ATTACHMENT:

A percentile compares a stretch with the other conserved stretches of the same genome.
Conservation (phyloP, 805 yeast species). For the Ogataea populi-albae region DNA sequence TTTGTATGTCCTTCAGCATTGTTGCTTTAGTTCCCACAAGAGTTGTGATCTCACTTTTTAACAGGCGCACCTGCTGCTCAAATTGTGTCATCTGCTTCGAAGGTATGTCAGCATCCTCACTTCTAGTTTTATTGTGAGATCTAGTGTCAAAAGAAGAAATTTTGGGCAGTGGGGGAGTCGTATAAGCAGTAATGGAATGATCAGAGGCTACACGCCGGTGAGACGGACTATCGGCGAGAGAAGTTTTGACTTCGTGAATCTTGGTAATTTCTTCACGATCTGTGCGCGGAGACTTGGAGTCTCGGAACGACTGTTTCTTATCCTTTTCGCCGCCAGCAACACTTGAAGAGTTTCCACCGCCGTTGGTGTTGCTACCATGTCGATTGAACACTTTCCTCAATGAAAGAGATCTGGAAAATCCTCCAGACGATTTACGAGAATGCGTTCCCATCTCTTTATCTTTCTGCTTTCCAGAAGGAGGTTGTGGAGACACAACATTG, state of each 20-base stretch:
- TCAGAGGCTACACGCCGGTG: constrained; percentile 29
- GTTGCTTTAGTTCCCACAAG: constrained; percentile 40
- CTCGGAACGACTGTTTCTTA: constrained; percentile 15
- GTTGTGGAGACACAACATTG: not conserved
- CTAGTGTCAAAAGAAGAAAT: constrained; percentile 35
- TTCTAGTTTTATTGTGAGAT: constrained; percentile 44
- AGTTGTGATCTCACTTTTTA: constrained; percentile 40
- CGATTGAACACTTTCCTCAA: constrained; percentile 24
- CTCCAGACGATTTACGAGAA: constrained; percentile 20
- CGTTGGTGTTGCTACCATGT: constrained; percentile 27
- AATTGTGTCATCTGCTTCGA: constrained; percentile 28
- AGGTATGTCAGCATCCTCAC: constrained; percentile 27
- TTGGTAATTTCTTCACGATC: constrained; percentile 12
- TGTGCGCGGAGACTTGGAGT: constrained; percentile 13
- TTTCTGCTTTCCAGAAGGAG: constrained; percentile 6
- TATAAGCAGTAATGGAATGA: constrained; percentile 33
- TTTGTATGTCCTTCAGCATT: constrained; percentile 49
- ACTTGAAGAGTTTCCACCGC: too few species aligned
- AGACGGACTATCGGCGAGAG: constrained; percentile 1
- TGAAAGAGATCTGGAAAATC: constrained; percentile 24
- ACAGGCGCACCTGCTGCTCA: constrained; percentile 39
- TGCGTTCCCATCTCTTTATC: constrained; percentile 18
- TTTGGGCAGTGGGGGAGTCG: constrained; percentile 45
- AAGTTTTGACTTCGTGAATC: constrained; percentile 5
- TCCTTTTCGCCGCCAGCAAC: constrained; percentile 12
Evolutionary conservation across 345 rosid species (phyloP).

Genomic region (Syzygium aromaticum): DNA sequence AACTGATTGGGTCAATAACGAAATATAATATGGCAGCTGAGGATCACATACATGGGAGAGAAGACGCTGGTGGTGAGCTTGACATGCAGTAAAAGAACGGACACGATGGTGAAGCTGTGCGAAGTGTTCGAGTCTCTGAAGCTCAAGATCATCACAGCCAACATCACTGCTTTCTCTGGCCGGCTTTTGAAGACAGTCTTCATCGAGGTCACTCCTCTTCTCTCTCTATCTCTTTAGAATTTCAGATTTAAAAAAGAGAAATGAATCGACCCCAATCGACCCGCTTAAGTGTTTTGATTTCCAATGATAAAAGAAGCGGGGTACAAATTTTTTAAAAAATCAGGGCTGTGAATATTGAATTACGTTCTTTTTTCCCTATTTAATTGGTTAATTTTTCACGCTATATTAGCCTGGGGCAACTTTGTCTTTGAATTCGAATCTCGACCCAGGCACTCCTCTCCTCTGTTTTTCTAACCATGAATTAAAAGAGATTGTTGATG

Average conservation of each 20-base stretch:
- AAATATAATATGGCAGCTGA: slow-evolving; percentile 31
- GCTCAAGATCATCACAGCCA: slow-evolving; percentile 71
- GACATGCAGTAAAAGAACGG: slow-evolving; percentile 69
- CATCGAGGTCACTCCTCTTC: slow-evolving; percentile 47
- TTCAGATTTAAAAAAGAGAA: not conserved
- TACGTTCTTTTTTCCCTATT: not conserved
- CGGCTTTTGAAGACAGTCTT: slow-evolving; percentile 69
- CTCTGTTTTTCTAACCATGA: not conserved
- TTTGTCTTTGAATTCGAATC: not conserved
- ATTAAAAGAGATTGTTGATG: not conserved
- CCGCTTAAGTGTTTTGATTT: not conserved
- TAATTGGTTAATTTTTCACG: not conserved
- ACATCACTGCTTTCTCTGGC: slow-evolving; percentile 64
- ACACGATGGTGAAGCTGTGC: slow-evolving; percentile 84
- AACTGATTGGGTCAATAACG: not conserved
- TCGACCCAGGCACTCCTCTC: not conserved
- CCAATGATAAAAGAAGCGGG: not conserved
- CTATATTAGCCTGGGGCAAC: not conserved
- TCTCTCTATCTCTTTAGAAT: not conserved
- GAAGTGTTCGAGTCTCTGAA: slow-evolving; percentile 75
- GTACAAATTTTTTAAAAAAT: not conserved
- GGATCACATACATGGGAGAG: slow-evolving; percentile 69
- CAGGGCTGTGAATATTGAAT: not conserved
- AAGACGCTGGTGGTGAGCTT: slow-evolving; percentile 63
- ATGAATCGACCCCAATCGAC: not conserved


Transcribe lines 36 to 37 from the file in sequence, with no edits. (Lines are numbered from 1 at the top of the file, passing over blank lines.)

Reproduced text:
- TACGTTCTTTTTTCCCTATT: not conserved
- CGGCTTTTGAAGACAGTCTT: slow-evolving; percentile 69